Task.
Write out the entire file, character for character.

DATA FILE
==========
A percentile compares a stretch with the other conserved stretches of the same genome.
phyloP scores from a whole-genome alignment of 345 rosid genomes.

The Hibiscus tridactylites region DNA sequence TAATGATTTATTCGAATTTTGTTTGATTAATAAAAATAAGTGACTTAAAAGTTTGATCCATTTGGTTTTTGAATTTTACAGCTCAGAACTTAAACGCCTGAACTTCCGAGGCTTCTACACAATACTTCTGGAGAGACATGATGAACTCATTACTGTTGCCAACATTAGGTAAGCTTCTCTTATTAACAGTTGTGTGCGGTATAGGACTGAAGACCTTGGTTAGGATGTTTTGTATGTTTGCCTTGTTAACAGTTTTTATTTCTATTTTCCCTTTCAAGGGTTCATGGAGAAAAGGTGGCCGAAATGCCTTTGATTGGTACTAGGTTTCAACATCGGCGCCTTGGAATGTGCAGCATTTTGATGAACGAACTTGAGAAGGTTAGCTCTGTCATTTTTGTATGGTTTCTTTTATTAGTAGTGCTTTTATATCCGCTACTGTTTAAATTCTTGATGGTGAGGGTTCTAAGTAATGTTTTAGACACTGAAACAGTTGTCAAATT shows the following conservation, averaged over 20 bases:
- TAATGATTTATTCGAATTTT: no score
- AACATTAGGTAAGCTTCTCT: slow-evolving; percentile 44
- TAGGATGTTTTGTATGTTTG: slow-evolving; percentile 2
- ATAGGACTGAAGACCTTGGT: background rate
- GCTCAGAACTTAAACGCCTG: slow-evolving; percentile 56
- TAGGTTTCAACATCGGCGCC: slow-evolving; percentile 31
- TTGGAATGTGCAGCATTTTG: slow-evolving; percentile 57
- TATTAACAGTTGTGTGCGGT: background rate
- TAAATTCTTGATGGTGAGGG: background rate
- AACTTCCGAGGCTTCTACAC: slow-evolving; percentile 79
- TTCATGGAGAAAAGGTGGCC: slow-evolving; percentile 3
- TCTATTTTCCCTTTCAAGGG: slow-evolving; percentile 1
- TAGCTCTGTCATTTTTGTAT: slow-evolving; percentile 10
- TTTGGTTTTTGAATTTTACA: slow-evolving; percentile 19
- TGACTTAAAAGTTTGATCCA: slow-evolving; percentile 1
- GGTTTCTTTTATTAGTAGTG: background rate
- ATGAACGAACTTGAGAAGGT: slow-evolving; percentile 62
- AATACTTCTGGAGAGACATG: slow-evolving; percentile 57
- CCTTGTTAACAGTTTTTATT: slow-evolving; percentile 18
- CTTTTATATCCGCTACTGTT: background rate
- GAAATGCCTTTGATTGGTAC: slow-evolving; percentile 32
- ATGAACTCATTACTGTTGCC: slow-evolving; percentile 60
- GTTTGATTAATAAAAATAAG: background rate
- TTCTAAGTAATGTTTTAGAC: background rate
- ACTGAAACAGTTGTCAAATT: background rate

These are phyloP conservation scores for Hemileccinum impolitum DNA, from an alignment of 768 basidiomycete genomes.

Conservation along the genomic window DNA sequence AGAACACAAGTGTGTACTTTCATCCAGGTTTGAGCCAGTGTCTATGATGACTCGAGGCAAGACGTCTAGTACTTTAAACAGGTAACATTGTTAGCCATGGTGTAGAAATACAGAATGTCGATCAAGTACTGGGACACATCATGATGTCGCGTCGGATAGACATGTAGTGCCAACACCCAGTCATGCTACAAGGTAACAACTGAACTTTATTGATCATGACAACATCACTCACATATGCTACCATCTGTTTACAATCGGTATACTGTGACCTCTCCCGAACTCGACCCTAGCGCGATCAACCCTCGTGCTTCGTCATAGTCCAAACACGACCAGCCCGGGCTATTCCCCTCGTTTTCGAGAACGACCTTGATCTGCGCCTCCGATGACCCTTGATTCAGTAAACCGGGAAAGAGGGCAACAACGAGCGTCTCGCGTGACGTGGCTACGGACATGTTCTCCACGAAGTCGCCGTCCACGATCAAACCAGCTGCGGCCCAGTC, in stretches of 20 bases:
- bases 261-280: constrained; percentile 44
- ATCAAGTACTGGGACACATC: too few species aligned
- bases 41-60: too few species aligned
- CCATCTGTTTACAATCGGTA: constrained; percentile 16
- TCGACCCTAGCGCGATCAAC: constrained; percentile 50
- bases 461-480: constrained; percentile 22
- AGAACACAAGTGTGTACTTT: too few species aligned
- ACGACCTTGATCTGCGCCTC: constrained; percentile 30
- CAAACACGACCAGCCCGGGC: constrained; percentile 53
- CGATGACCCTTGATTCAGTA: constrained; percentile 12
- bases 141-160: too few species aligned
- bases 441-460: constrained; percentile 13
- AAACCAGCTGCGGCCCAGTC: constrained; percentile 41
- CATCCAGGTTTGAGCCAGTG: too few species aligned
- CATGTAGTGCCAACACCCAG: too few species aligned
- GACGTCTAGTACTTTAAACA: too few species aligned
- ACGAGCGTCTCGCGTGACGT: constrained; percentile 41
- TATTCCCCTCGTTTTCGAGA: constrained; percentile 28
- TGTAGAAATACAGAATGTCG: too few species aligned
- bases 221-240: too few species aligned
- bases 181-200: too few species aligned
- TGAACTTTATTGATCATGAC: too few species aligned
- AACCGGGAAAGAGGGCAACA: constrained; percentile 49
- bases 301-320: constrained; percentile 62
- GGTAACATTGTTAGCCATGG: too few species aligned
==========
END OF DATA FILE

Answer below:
A percentile compares a stretch with the other conserved stretches of the same genome.
phyloP scores from a whole-genome alignment of 345 rosid genomes.

The Hibiscus tridactylites region DNA sequence TAATGATTTATTCGAATTTTGTTTGATTAATAAAAATAAGTGACTTAAAAGTTTGATCCATTTGGTTTTTGAATTTTACAGCTCAGAACTTAAACGCCTGAACTTCCGAGGCTTCTACACAATACTTCTGGAGAGACATGATGAACTCATTACTGTTGCCAACATTAGGTAAGCTTCTCTTATTAACAGTTGTGTGCGGTATAGGACTGAAGACCTTGGTTAGGATGTTTTGTATGTTTGCCTTGTTAACAGTTTTTATTTCTATTTTCCCTTTCAAGGGTTCATGGAGAAAAGGTGGCCGAAATGCCTTTGATTGGTACTAGGTTTCAACATCGGCGCCTTGGAATGTGCAGCATTTTGATGAACGAACTTGAGAAGGTTAGCTCTGTCATTTTTGTATGGTTTCTTTTATTAGTAGTGCTTTTATATCCGCTACTGTTTAAATTCTTGATGGTGAGGGTTCTAAGTAATGTTTTAGACACTGAAACAGTTGTCAAATT shows the following conservation, averaged over 20 bases:
- TAATGATTTATTCGAATTTT: no score
- AACATTAGGTAAGCTTCTCT: slow-evolving; percentile 44
- TAGGATGTTTTGTATGTTTG: slow-evolving; percentile 2
- ATAGGACTGAAGACCTTGGT: background rate
- GCTCAGAACTTAAACGCCTG: slow-evolving; percentile 56
- TAGGTTTCAACATCGGCGCC: slow-evolving; percentile 31
- TTGGAATGTGCAGCATTTTG: slow-evolving; percentile 57
- TATTAACAGTTGTGTGCGGT: background rate
- TAAATTCTTGATGGTGAGGG: background rate
- AACTTCCGAGGCTTCTACAC: slow-evolving; percentile 79
- TTCATGGAGAAAAGGTGGCC: slow-evolving; percentile 3
- TCTATTTTCCCTTTCAAGGG: slow-evolving; percentile 1
- TAGCTCTGTCATTTTTGTAT: slow-evolving; percentile 10
- TTTGGTTTTTGAATTTTACA: slow-evolving; percentile 19
- TGACTTAAAAGTTTGATCCA: slow-evolving; percentile 1
- GGTTTCTTTTATTAGTAGTG: background rate
- ATGAACGAACTTGAGAAGGT: slow-evolving; percentile 62
- AATACTTCTGGAGAGACATG: slow-evolving; percentile 57
- CCTTGTTAACAGTTTTTATT: slow-evolving; percentile 18
- CTTTTATATCCGCTACTGTT: background rate
- GAAATGCCTTTGATTGGTAC: slow-evolving; percentile 32
- ATGAACTCATTACTGTTGCC: slow-evolving; percentile 60
- GTTTGATTAATAAAAATAAG: background rate
- TTCTAAGTAATGTTTTAGAC: background rate
- ACTGAAACAGTTGTCAAATT: background rate

These are phyloP conservation scores for Hemileccinum impolitum DNA, from an alignment of 768 basidiomycete genomes.

Conservation along the genomic window DNA sequence AGAACACAAGTGTGTACTTTCATCCAGGTTTGAGCCAGTGTCTATGATGACTCGAGGCAAGACGTCTAGTACTTTAAACAGGTAACATTGTTAGCCATGGTGTAGAAATACAGAATGTCGATCAAGTACTGGGACACATCATGATGTCGCGTCGGATAGACATGTAGTGCCAACACCCAGTCATGCTACAAGGTAACAACTGAACTTTATTGATCATGACAACATCACTCACATATGCTACCATCTGTTTACAATCGGTATACTGTGACCTCTCCCGAACTCGACCCTAGCGCGATCAACCCTCGTGCTTCGTCATAGTCCAAACACGACCAGCCCGGGCTATTCCCCTCGTTTTCGAGAACGACCTTGATCTGCGCCTCCGATGACCCTTGATTCAGTAAACCGGGAAAGAGGGCAACAACGAGCGTCTCGCGTGACGTGGCTACGGACATGTTCTCCACGAAGTCGCCGTCCACGATCAAACCAGCTGCGGCCCAGTC, in stretches of 20 bases:
- bases 261-280: constrained; percentile 44
- ATCAAGTACTGGGACACATC: too few species aligned
- bases 41-60: too few species aligned
- CCATCTGTTTACAATCGGTA: constrained; percentile 16
- TCGACCCTAGCGCGATCAAC: constrained; percentile 50
- bases 461-480: constrained; percentile 22
- AGAACACAAGTGTGTACTTT: too few species aligned
- ACGACCTTGATCTGCGCCTC: constrained; percentile 30
- CAAACACGACCAGCCCGGGC: constrained; percentile 53
- CGATGACCCTTGATTCAGTA: constrained; percentile 12
- bases 141-160: too few species aligned
- bases 441-460: constrained; percentile 13
- AAACCAGCTGCGGCCCAGTC: constrained; percentile 41
- CATCCAGGTTTGAGCCAGTG: too few species aligned
- CATGTAGTGCCAACACCCAG: too few species aligned
- GACGTCTAGTACTTTAAACA: too few species aligned
- ACGAGCGTCTCGCGTGACGT: constrained; percentile 41
- TATTCCCCTCGTTTTCGAGA: constrained; percentile 28
- TGTAGAAATACAGAATGTCG: too few species aligned
- bases 221-240: too few species aligned
- bases 181-200: too few species aligned
- TGAACTTTATTGATCATGAC: too few species aligned
- AACCGGGAAAGAGGGCAACA: constrained; percentile 49
- bases 301-320: constrained; percentile 62
- GGTAACATTGTTAGCCATGG: too few species aligned